JFK Terror Suspects Plead Not Guilty to Conspiracy

Three men charged with plotting an attack on New York City's JFK airport were arraigned on Wednesday.

Abdul Kadir was the first of the defendants to face charges at the Brooklyn Federal Courthouse.

He pleaded not guilty to six counts: conspiracy to attack a public transportation system; conspiracy to destroy a building by fire; conspiracy to attack an aircraft; conspiracy to destroy an international airport, specifically JFK; conspiracy to attack a mass transportation facility; and engaging in surveillance of mass transportation security.

The judge granted the U.S. attorney's request that he remain in detention. No bail was set.

Kareem Ibrahim, a Muslim cleric, and Abdel Nur appeared next and also pleaded not guilty to conspiracy and other charges.

Trinidadian suspect Ibrahim had been hospitalized since April after apparently suffering a mental breakdown.

The suspects have denied allegations of participating in a terror cell that planned to blow up a jet fuel artery feeding New York's John F. Kennedy International Airport. Their lawyers argue that a government informant entrapped the men into plotting the attack, but that there never was any real threat.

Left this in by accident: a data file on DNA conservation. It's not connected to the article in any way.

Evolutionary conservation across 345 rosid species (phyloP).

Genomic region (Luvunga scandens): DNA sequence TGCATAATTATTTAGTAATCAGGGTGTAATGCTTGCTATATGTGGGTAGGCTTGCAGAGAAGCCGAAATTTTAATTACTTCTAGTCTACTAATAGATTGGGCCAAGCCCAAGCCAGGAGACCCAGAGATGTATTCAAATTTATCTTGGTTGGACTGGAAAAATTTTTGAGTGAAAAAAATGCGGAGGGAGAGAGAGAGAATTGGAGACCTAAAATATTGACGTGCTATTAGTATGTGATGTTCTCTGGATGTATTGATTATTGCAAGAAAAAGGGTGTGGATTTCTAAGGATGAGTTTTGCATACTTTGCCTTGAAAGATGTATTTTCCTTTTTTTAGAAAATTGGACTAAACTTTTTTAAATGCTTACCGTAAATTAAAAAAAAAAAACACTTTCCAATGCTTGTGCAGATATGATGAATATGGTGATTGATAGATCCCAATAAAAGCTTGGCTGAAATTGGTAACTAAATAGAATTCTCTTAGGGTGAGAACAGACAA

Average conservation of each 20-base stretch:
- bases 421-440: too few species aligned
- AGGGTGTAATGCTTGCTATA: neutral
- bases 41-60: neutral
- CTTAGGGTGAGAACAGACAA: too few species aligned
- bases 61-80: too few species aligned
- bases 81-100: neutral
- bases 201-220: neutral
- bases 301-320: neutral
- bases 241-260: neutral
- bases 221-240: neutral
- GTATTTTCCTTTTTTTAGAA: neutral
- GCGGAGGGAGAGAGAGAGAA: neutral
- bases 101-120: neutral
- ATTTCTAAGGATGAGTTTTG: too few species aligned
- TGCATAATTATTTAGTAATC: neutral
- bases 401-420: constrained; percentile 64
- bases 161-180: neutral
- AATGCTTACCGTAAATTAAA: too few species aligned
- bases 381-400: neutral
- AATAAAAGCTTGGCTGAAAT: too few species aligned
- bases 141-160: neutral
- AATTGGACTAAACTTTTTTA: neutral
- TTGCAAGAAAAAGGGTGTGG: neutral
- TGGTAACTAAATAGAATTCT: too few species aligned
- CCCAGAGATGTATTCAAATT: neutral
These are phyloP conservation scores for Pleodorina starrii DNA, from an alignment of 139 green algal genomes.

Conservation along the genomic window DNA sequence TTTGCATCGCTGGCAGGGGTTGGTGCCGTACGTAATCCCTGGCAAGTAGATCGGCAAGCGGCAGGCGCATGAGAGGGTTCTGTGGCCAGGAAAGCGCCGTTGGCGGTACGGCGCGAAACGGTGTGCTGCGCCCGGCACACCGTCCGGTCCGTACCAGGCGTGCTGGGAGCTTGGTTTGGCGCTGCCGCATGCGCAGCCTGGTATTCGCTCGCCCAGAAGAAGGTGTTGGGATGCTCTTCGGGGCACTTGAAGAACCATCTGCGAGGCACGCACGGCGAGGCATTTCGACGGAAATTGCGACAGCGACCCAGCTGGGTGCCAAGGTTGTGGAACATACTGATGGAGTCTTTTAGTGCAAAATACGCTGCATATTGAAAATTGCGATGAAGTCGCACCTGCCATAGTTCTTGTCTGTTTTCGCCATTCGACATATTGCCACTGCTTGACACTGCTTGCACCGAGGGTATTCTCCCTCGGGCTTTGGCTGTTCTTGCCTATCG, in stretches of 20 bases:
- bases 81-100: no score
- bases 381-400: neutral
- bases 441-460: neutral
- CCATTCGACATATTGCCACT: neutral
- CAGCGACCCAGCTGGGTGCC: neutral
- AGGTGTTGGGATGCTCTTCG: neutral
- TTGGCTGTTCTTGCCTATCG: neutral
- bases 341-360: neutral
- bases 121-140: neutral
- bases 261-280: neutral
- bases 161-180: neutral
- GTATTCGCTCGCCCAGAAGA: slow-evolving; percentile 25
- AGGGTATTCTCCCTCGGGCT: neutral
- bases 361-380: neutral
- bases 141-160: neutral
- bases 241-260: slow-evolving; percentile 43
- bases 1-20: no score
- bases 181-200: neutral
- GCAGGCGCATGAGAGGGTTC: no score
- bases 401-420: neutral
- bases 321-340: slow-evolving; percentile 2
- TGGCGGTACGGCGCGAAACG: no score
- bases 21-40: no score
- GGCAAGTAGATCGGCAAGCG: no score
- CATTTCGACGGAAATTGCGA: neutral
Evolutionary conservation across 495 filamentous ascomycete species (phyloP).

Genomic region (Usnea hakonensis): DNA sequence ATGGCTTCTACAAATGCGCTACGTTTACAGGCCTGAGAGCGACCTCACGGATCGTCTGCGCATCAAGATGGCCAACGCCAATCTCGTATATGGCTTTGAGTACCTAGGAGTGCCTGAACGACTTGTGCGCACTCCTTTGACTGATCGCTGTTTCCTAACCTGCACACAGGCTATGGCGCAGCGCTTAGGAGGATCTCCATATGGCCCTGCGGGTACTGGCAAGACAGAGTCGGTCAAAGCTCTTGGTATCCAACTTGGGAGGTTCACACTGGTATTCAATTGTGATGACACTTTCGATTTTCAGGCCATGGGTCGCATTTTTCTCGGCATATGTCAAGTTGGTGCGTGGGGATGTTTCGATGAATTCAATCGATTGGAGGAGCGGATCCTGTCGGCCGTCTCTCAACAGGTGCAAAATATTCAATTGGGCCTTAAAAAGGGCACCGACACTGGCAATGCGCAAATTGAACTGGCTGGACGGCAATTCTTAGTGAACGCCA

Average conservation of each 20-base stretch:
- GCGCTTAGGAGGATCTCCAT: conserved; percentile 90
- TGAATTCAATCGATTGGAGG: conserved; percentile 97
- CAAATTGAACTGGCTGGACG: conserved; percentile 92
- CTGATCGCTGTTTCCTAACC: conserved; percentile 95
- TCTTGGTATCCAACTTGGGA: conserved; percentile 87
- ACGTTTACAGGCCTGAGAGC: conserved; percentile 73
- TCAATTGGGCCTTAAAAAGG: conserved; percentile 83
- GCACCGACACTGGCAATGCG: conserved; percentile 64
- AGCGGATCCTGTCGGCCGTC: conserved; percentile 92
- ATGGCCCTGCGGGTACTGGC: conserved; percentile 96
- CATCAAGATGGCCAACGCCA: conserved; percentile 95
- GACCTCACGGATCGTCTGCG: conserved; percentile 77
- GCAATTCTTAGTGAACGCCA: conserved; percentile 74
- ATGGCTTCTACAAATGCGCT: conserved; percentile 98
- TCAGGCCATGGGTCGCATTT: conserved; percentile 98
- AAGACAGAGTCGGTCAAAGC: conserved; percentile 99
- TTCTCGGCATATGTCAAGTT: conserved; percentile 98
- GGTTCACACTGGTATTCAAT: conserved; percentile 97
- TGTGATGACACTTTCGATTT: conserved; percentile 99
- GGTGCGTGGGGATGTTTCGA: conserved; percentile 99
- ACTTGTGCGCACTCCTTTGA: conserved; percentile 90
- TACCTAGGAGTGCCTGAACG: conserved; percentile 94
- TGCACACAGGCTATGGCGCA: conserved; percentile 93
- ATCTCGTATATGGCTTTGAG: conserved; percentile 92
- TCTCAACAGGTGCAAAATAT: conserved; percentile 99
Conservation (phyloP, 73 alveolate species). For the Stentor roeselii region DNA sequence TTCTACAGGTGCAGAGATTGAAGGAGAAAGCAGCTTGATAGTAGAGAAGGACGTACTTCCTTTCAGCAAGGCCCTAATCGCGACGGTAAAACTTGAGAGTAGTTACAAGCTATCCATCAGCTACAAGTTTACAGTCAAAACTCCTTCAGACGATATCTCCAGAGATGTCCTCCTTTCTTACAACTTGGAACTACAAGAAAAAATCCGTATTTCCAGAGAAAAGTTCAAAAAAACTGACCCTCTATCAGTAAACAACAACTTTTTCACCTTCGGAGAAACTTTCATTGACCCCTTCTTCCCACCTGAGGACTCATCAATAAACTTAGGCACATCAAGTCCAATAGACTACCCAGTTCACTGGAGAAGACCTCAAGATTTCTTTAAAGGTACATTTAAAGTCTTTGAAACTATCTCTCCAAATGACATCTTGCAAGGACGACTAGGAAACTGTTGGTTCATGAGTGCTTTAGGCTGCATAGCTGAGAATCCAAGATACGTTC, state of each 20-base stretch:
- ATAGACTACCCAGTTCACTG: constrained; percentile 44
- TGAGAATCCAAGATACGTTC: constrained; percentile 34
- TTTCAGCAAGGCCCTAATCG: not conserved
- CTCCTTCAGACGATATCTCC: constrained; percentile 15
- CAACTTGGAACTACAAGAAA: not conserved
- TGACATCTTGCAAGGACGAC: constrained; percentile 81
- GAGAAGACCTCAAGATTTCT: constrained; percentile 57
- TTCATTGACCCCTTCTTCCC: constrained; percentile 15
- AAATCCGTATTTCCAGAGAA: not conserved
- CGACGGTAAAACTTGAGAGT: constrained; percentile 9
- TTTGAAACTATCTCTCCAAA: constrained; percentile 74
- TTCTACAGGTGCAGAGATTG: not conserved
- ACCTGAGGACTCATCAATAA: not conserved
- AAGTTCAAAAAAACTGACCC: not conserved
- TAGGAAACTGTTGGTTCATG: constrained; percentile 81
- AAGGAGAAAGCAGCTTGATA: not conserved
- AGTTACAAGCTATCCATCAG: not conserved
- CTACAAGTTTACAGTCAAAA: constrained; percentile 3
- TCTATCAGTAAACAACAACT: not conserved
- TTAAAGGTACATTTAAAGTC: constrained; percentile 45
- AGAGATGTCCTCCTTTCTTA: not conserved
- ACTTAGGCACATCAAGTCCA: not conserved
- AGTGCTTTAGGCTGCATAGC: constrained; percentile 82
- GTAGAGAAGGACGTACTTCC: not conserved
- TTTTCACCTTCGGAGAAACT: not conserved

Appeals Court Judge Roger Hamel Smith on Monday upheld their extradition from Trinidad and rejected a defense argument that the three, who claim they cannot get a fair trial in the U.S. because of publicity, could not legally be extradited under Trinidad law.

A fourth suspect, who worked as a cargo handler at the airport until 1995, is in custody in New York.

A U.S. indictment charges the suspects with conspiring to "cause death, serious bodily injury and extensive destruction."

The next court date is Aug. 7.

The Associated Press contributed to this report.